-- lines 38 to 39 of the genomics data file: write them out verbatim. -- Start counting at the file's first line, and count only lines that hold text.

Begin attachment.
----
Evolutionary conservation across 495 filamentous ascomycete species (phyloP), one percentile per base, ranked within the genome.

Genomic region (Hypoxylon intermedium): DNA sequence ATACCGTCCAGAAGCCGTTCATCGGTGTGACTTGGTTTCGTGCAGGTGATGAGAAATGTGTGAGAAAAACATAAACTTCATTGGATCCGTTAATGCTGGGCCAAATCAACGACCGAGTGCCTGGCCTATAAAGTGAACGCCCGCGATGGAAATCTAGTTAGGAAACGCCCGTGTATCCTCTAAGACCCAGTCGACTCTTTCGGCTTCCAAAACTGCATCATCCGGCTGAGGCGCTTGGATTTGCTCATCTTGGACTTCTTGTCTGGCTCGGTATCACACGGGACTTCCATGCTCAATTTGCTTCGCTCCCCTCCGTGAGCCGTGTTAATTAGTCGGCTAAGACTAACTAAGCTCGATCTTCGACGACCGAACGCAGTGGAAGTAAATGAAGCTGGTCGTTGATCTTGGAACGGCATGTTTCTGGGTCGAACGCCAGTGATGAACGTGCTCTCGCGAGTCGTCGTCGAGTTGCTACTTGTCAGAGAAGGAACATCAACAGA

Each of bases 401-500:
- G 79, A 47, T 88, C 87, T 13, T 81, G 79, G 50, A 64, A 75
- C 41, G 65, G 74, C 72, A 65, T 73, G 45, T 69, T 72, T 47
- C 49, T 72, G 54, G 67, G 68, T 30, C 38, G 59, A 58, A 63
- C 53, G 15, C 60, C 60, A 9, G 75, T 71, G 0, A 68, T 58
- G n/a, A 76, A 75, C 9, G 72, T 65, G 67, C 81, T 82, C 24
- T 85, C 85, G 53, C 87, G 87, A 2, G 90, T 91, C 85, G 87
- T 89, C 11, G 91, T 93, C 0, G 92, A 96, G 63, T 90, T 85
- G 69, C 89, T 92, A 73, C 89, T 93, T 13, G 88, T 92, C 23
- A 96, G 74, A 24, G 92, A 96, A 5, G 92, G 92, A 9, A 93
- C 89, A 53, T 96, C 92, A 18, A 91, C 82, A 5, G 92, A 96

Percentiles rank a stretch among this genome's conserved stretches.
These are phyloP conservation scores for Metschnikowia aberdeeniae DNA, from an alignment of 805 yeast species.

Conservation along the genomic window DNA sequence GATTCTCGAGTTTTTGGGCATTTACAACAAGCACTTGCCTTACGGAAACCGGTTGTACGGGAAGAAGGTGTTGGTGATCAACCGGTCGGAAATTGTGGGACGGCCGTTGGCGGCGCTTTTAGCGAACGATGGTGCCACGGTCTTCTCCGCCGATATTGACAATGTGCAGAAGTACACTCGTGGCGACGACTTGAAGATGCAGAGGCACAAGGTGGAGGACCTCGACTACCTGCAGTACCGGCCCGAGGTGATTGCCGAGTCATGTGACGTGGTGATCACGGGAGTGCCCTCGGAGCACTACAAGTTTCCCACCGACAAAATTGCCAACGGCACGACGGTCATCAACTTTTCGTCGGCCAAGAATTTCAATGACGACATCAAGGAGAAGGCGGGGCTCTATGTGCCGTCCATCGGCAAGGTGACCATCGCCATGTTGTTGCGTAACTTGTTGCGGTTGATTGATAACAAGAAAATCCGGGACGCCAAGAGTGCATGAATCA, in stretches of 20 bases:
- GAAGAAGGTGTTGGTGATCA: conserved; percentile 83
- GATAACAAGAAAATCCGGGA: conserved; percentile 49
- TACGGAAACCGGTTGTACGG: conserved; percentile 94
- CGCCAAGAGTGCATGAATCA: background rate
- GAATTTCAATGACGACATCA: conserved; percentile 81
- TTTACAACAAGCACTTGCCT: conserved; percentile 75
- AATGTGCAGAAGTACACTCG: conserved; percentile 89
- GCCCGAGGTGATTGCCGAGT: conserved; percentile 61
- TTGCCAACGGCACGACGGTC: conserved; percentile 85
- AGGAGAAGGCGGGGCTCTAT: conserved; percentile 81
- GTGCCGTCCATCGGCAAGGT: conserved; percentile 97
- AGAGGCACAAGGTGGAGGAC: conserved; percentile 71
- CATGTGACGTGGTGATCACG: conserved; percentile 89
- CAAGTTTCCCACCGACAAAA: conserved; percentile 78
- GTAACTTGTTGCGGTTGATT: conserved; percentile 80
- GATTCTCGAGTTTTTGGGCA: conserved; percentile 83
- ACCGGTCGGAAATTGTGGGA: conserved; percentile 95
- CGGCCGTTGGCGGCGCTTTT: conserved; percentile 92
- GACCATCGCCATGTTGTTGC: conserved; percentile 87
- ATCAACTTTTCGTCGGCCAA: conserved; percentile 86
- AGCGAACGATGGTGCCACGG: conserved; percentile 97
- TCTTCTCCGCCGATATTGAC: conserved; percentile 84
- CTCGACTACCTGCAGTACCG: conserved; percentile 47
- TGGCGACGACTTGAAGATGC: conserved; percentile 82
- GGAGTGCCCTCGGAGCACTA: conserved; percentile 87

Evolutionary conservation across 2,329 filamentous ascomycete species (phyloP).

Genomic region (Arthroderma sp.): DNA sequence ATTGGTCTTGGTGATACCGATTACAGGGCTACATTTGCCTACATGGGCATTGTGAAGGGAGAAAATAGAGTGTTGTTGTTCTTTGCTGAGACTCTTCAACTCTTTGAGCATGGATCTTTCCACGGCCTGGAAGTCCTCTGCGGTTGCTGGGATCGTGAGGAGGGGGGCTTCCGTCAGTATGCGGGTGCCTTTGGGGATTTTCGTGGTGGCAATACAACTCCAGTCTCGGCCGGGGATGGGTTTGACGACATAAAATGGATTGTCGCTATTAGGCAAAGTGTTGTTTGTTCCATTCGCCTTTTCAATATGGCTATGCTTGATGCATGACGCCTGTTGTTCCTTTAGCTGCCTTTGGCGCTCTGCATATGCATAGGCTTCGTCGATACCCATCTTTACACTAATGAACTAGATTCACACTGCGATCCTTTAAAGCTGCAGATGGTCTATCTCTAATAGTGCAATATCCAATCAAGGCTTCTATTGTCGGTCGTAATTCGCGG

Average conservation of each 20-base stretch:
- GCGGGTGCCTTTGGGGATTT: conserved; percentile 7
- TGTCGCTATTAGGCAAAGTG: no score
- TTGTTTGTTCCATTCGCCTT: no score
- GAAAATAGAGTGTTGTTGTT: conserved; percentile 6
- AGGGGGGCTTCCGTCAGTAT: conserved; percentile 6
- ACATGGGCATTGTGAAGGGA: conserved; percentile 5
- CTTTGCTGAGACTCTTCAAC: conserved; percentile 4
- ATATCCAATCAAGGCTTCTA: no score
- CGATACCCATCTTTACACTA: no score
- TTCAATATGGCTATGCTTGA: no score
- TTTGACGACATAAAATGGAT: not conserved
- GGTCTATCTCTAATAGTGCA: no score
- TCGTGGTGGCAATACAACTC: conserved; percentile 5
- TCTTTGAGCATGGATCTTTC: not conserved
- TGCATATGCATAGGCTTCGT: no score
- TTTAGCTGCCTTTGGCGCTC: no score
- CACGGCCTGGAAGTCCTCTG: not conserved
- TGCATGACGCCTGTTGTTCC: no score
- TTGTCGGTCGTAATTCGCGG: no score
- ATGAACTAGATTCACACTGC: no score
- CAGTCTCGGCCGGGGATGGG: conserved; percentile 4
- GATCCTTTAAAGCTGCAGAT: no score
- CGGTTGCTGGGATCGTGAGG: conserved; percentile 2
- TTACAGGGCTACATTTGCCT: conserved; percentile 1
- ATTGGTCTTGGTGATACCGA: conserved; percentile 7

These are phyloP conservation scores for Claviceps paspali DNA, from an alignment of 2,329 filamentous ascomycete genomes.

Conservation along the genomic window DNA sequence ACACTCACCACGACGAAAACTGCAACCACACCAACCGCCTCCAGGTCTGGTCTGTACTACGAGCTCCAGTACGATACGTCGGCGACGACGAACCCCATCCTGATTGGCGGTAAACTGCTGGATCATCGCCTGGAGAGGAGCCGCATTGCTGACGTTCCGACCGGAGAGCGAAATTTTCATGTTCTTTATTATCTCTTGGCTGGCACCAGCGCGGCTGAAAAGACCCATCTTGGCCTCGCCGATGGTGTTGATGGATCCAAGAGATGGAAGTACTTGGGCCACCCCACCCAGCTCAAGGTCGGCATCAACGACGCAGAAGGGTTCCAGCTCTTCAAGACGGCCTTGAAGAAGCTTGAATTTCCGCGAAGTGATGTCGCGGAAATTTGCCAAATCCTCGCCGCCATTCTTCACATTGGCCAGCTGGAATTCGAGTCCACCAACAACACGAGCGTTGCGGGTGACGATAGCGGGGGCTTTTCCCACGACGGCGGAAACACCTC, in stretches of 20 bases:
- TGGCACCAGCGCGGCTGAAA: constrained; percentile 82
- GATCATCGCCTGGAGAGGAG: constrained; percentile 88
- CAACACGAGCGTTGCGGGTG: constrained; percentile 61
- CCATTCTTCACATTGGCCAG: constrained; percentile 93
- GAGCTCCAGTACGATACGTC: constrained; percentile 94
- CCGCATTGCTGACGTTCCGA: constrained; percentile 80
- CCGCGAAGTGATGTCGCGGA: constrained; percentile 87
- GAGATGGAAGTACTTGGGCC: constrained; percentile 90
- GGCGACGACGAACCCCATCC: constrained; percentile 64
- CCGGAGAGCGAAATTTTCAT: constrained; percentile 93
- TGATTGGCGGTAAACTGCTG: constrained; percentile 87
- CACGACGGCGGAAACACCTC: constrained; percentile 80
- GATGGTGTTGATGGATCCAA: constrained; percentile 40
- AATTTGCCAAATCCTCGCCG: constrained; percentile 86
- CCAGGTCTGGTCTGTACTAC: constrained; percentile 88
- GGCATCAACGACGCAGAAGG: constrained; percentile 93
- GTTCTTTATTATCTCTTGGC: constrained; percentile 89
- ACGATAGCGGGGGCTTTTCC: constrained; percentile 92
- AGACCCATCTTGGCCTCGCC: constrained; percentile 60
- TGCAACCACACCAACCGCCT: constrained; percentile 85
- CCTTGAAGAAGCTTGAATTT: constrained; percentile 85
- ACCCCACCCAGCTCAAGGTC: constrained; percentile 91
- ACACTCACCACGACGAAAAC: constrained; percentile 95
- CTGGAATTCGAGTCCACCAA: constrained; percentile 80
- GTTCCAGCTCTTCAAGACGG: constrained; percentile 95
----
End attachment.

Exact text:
- TCTTCTCCGCCGATATTGAC: conserved; percentile 84
- CTCGACTACCTGCAGTACCG: conserved; percentile 47